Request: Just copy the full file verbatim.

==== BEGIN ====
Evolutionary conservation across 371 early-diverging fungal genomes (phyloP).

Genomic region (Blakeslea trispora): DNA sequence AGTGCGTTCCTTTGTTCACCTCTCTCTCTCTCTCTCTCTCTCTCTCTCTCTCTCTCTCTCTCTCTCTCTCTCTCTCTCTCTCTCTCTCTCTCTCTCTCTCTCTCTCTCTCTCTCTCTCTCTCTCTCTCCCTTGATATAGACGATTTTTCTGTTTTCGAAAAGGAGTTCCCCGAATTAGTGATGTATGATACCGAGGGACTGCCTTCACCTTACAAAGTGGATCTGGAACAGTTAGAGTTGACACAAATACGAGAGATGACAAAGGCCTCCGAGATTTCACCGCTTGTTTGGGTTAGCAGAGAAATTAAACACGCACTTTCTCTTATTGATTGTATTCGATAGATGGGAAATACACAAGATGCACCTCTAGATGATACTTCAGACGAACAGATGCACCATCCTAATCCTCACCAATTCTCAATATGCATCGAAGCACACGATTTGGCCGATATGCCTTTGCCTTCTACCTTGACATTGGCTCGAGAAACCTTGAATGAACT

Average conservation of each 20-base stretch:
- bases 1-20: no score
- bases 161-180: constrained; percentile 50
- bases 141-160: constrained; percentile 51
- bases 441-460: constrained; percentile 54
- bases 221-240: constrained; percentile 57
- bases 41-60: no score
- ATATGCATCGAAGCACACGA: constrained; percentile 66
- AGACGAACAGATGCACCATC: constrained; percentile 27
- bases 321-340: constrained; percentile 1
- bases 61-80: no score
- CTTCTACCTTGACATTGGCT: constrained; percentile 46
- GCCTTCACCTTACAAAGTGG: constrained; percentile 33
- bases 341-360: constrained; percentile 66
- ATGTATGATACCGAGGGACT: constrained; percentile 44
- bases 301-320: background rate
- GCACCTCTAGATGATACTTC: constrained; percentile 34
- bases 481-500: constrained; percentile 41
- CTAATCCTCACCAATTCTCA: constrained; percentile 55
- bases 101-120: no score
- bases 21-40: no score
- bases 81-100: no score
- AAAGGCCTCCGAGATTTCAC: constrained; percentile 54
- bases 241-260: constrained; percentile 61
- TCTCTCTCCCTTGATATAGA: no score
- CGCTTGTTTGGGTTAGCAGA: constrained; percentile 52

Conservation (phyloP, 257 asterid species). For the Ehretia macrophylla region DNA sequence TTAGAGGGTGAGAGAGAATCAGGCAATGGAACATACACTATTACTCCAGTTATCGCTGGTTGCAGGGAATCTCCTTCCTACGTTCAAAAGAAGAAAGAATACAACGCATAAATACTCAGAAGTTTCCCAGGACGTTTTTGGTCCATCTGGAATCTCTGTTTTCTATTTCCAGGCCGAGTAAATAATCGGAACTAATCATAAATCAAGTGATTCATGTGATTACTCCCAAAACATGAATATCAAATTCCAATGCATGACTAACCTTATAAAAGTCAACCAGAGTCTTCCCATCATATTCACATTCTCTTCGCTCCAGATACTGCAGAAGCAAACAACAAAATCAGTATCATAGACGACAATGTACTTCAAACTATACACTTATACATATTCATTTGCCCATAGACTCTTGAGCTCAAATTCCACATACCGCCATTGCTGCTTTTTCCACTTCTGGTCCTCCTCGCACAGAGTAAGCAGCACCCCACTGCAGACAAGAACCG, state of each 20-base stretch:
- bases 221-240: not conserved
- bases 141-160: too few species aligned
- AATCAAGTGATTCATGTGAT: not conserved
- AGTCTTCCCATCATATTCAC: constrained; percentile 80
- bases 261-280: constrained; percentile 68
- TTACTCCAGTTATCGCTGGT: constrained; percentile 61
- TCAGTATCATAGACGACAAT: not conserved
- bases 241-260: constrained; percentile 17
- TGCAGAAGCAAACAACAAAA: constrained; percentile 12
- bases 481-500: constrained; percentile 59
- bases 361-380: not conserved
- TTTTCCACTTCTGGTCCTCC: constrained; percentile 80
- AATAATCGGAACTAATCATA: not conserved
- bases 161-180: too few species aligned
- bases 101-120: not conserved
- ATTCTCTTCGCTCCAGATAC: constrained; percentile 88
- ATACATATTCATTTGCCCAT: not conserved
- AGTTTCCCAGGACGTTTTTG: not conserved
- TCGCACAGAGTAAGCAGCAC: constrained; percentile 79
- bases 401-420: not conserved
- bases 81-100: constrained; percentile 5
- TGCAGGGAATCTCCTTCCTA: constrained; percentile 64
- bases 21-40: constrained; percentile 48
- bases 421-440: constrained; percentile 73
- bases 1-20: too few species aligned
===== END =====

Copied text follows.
Evolutionary conservation across 371 early-diverging fungal genomes (phyloP).

Genomic region (Blakeslea trispora): DNA sequence AGTGCGTTCCTTTGTTCACCTCTCTCTCTCTCTCTCTCTCTCTCTCTCTCTCTCTCTCTCTCTCTCTCTCTCTCTCTCTCTCTCTCTCTCTCTCTCTCTCTCTCTCTCTCTCTCTCTCTCTCTCTCTCCCTTGATATAGACGATTTTTCTGTTTTCGAAAAGGAGTTCCCCGAATTAGTGATGTATGATACCGAGGGACTGCCTTCACCTTACAAAGTGGATCTGGAACAGTTAGAGTTGACACAAATACGAGAGATGACAAAGGCCTCCGAGATTTCACCGCTTGTTTGGGTTAGCAGAGAAATTAAACACGCACTTTCTCTTATTGATTGTATTCGATAGATGGGAAATACACAAGATGCACCTCTAGATGATACTTCAGACGAACAGATGCACCATCCTAATCCTCACCAATTCTCAATATGCATCGAAGCACACGATTTGGCCGATATGCCTTTGCCTTCTACCTTGACATTGGCTCGAGAAACCTTGAATGAACT

Average conservation of each 20-base stretch:
- bases 1-20: no score
- bases 161-180: constrained; percentile 50
- bases 141-160: constrained; percentile 51
- bases 441-460: constrained; percentile 54
- bases 221-240: constrained; percentile 57
- bases 41-60: no score
- ATATGCATCGAAGCACACGA: constrained; percentile 66
- AGACGAACAGATGCACCATC: constrained; percentile 27
- bases 321-340: constrained; percentile 1
- bases 61-80: no score
- CTTCTACCTTGACATTGGCT: constrained; percentile 46
- GCCTTCACCTTACAAAGTGG: constrained; percentile 33
- bases 341-360: constrained; percentile 66
- ATGTATGATACCGAGGGACT: constrained; percentile 44
- bases 301-320: background rate
- GCACCTCTAGATGATACTTC: constrained; percentile 34
- bases 481-500: constrained; percentile 41
- CTAATCCTCACCAATTCTCA: constrained; percentile 55
- bases 101-120: no score
- bases 21-40: no score
- bases 81-100: no score
- AAAGGCCTCCGAGATTTCAC: constrained; percentile 54
- bases 241-260: constrained; percentile 61
- TCTCTCTCCCTTGATATAGA: no score
- CGCTTGTTTGGGTTAGCAGA: constrained; percentile 52

Conservation (phyloP, 257 asterid species). For the Ehretia macrophylla region DNA sequence TTAGAGGGTGAGAGAGAATCAGGCAATGGAACATACACTATTACTCCAGTTATCGCTGGTTGCAGGGAATCTCCTTCCTACGTTCAAAAGAAGAAAGAATACAACGCATAAATACTCAGAAGTTTCCCAGGACGTTTTTGGTCCATCTGGAATCTCTGTTTTCTATTTCCAGGCCGAGTAAATAATCGGAACTAATCATAAATCAAGTGATTCATGTGATTACTCCCAAAACATGAATATCAAATTCCAATGCATGACTAACCTTATAAAAGTCAACCAGAGTCTTCCCATCATATTCACATTCTCTTCGCTCCAGATACTGCAGAAGCAAACAACAAAATCAGTATCATAGACGACAATGTACTTCAAACTATACACTTATACATATTCATTTGCCCATAGACTCTTGAGCTCAAATTCCACATACCGCCATTGCTGCTTTTTCCACTTCTGGTCCTCCTCGCACAGAGTAAGCAGCACCCCACTGCAGACAAGAACCG, state of each 20-base stretch:
- bases 221-240: not conserved
- bases 141-160: too few species aligned
- AATCAAGTGATTCATGTGAT: not conserved
- AGTCTTCCCATCATATTCAC: constrained; percentile 80
- bases 261-280: constrained; percentile 68
- TTACTCCAGTTATCGCTGGT: constrained; percentile 61
- TCAGTATCATAGACGACAAT: not conserved
- bases 241-260: constrained; percentile 17
- TGCAGAAGCAAACAACAAAA: constrained; percentile 12
- bases 481-500: constrained; percentile 59
- bases 361-380: not conserved
- TTTTCCACTTCTGGTCCTCC: constrained; percentile 80
- AATAATCGGAACTAATCATA: not conserved
- bases 161-180: too few species aligned
- bases 101-120: not conserved
- ATTCTCTTCGCTCCAGATAC: constrained; percentile 88
- ATACATATTCATTTGCCCAT: not conserved
- AGTTTCCCAGGACGTTTTTG: not conserved
- TCGCACAGAGTAAGCAGCAC: constrained; percentile 79
- bases 401-420: not conserved
- bases 81-100: constrained; percentile 5
- TGCAGGGAATCTCCTTCCTA: constrained; percentile 64
- bases 21-40: constrained; percentile 48
- bases 421-440: constrained; percentile 73
- bases 1-20: too few species aligned